The territory roughly corresponds with a region that is considered moose country, and, according to Hannah Barron, there is good reason to ban trapping canids in moose country if you want to encourage he Algonquin Wolf population to a) remain healthy and b) refrain from hybridizing further with the Easter Coyote population.
“Coyotes do very well in populated areas and around roads,” said Barron. “They do not tend to get run over and they use road as easy travel routes. The Algonquin Wolves do not do as well at all. But, since they are bigger, they will hunt moose, and Coyotes don’t. It is only in moose country, where there are fewer roads, that the wolves have a competitive advantage.”
Barron’s view, which is supported by research from Trent University, is contradicted by the trapping community.
Not only do they see a ban on trapping Wolves and Coyotes those zones (which are north of the Frontenac News readership area) as a threat to their livelihood as trappers, they consider the science that justifies the ban as dubious at best.
The Ontario Fur Managers Association submitted a position paper during the commentary period for the strategy. The Association’s President is a trapper from Central Frontenac, Willis Deline, who is also a member of the Frontenac Trapper’s Association.
In Deline’s view, and that of the association, the first question is about the existence of the Eastern or Algonquin Wolf in the first place. They argue that there are only two species, Wolves and Coyotes, and the Algonquin Wolf is merely a hybrid of the two. Their position is supported by research sponsored from Princeton University, which published a study of the wolf/coyote genomes in July of 2016 in “Science Advances”.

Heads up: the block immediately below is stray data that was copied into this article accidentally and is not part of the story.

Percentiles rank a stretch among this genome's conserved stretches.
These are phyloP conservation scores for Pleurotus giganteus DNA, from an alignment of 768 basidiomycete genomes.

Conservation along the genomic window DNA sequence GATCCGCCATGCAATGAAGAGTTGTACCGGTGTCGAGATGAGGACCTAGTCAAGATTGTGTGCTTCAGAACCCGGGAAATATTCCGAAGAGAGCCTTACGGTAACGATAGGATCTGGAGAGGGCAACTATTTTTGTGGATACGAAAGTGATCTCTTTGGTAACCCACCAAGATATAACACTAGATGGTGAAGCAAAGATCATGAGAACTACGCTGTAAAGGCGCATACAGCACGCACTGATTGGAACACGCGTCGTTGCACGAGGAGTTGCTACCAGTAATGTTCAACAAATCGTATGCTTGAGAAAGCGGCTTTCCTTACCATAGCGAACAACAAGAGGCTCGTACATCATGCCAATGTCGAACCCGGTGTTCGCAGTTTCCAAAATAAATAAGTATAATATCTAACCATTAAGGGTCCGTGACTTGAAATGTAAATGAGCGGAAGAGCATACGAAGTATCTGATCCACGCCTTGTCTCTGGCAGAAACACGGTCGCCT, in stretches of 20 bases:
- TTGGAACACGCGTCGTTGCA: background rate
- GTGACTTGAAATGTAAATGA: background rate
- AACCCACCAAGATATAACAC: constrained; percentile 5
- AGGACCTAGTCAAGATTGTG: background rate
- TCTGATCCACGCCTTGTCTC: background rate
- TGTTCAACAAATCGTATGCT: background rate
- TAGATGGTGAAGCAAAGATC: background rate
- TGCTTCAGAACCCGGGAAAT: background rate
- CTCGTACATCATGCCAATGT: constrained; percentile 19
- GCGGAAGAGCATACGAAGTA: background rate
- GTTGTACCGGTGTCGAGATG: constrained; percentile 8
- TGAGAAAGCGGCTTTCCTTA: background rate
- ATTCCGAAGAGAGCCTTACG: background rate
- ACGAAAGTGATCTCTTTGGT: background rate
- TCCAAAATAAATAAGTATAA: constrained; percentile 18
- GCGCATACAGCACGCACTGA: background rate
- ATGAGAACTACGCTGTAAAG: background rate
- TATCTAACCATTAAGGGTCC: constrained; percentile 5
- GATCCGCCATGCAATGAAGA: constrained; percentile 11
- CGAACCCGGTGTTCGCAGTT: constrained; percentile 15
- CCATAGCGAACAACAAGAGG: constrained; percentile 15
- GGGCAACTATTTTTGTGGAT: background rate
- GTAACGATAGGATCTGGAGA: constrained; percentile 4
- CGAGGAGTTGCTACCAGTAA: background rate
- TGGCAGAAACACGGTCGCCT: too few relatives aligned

The results of the study were the subject of an article in Science by Virginia Morelli.
The “study of the complete genomes of 28 canids reveals that despite differences in body size and behavior, North American gray wolves and coyotes are far more closely related than previously believed, and only recently split into two lineages. Furthermore, the endangered red and eastern wolves are not unique lineages with distinct evolutionary histories, but relatively recent hybrids of gray wolves and coyotes,” Morelli wrote.
The author of Princeton study, Bridgett Vanholdt challenges the notion of genetic purity in the first place and still thinks the Eastern (Algonquin) and Red Wolves should be protected.
In Willis Deline’s view, and that of his colleagues, the population in and artoud the park as well as the population further south where the Frontenac Trapper’s Association have their lines, are hybrid populations.
“The Coyotes that we see are nothing like what we saw before. They can weigh 50 and 70 pounds, and they are often in packs now,” he said, “this is a sign of hybridization.”
As Deline points out, Coyote pelts are now one of the few pelts that are marketable, and in his position with the Fur Manager Association, he has his members interests to think about.
But, he argues, the real opposition from the trapping community to the ban on hunting is based not only on the reality of the existence of the Algonquin Wolf, but also on the implications of a ban on the balance between the wolf, moose, beaver and deer population in the region.
“The history, on the ground, shows that sustainable trapping of Coyotes and Wolves does not lead to a decrease in the population although the packs are disrupted. But you also have to think about what ha[[ens when you stop hunting and trapping the top predator but keep huting and trapping the prey species” he said.
Deline also pointed out that the Trapper’s are a source of information that has not been tapped.
“No one asked us to work with them, to collect DNA samples so we can all be working from better science,” he said.
That is all changing, now. The Fur Managers Association and Trappers Council’s across the region will be sending samples to the Trent lab from now on, in the hope that a clearer picture will emerge about the relationship between coyotes and wolves in the entire region.
Last week, in response to all the submissions they have received, the Ministry of Natural Resource took the decision to delay implementation of the Algonquin Wolf Recovery Strategy for 18 months.
“Additional time is required to prepare the recovery strategy for Algonquin Wolf due to the complexity of the issue,” said the Ministry in its posting about the decision in what may have been an under-statement